College students allegedly scammed Apple out of nearly $1M in iPhone replacements
Two Chinese engineering students in Oregon allegedly scammed Apple out of hundreds of thousands of dollars in iPhone replacements and are now facing criminal charges in federal court, as first reported by The Oregonian. Authorities allege the students pulled off a convoluted scheme in order to wring Apple of the cash by using counterfeit devices and exploiting Apple’s return policy.
Beginning in 2017, the two men allegedly smuggled thousands of counterfeit iPhones into the US from China and then sent them in for Apple to repair or replace, claiming the knockoffs wouldn’t power on. In many cases, Apple did replace the counterfeit goods with real iPhones, which cost the company an estimated $895,800.
According to federal complaints, both Jiang and Zhou claim they didn’t know the original phones were counterfeits. Both remain out of custody, but Jiang, who was accused back in 2018, is being monitored by GPS. Zhou is being accused of illegally exporting goods, while Jiang is accused of illegally trafficking in counterfeit goods and committing wire fraud.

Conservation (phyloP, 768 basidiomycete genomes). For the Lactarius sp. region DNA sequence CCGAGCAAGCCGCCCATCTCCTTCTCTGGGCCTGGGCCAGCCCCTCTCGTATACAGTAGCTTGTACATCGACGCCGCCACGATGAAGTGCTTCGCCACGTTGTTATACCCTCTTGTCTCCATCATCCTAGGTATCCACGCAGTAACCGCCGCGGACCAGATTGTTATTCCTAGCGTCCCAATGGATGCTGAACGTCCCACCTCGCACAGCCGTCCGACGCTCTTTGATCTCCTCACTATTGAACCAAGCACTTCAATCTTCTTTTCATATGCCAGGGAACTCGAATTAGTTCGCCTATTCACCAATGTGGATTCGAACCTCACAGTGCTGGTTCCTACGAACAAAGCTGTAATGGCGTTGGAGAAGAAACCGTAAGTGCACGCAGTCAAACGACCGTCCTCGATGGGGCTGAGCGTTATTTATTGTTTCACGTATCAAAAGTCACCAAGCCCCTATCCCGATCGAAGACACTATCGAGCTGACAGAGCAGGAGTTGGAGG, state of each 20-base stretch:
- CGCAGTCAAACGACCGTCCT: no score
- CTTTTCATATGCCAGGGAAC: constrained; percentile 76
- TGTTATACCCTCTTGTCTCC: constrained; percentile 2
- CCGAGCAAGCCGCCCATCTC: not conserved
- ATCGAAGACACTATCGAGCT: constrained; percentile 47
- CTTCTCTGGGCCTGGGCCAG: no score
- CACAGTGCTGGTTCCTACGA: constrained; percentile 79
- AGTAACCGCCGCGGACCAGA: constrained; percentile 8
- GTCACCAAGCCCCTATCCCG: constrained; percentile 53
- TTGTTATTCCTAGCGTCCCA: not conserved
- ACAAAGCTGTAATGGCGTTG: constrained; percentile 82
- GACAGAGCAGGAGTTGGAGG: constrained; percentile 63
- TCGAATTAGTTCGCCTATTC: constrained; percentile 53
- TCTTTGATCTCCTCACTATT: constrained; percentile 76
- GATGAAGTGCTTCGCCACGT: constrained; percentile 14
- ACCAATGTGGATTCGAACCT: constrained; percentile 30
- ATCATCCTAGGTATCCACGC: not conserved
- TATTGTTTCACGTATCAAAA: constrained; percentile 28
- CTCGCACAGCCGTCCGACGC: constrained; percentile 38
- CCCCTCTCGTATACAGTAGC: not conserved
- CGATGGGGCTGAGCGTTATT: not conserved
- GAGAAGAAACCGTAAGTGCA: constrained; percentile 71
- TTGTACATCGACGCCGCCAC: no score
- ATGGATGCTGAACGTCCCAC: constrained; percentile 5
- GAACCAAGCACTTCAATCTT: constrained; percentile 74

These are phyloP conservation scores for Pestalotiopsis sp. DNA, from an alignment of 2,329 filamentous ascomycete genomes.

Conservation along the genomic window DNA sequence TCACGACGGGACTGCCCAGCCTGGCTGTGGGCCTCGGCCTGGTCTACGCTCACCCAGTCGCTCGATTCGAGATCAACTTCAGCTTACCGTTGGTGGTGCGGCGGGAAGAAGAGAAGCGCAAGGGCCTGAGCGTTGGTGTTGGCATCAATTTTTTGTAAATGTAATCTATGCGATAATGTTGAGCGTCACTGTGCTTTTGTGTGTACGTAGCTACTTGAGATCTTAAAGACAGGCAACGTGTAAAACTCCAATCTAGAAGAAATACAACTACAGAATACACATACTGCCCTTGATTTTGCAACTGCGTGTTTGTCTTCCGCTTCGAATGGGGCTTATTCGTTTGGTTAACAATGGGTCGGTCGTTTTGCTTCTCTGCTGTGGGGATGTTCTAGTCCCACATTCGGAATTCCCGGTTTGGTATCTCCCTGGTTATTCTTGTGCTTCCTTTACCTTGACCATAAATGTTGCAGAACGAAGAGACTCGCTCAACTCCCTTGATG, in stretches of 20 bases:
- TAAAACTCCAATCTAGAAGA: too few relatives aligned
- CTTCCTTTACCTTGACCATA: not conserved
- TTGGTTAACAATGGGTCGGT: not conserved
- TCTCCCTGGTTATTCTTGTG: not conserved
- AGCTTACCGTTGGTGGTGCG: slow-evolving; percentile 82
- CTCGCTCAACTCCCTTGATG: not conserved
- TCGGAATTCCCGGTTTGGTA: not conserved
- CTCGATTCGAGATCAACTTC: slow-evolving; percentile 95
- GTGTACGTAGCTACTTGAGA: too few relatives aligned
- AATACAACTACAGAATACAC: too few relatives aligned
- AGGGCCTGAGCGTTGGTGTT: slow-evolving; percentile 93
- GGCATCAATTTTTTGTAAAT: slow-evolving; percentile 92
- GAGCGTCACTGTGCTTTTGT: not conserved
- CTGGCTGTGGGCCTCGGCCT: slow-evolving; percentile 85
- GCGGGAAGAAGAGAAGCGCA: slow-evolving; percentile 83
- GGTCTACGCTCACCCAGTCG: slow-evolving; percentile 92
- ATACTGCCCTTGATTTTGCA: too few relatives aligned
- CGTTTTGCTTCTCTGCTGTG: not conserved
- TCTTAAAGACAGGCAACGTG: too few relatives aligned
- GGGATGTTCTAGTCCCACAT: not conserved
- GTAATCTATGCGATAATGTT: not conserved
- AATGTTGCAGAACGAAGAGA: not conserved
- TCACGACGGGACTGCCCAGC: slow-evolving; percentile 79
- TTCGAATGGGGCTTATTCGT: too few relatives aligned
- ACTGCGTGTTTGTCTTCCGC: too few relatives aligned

A Homeland Security agent explained in the complaints that the scheme worked primarily because Apple Store employees couldn’t verify the authenticity of the devices since they would not power on. But the Apple phone replacement process was triggered in the meantime, as the men claimed they were covered under product warranty. Apparently, Apple didn’t require proof of purchase to replace the phones.
Jiang allegedly submitted 3,069 warranty claims and Apple granted 1,493 replacement iPhones as a result. At the estimated value of $600 per phone, Apple lost nearly $900,000 from this scheme. In June and July of 2017, Apple sent Jiang cease-and-desist orders to Zhou’s listed address, notifying Jiang that Apple knew he was importing fake iPhones. Jiang did not respond to the notices.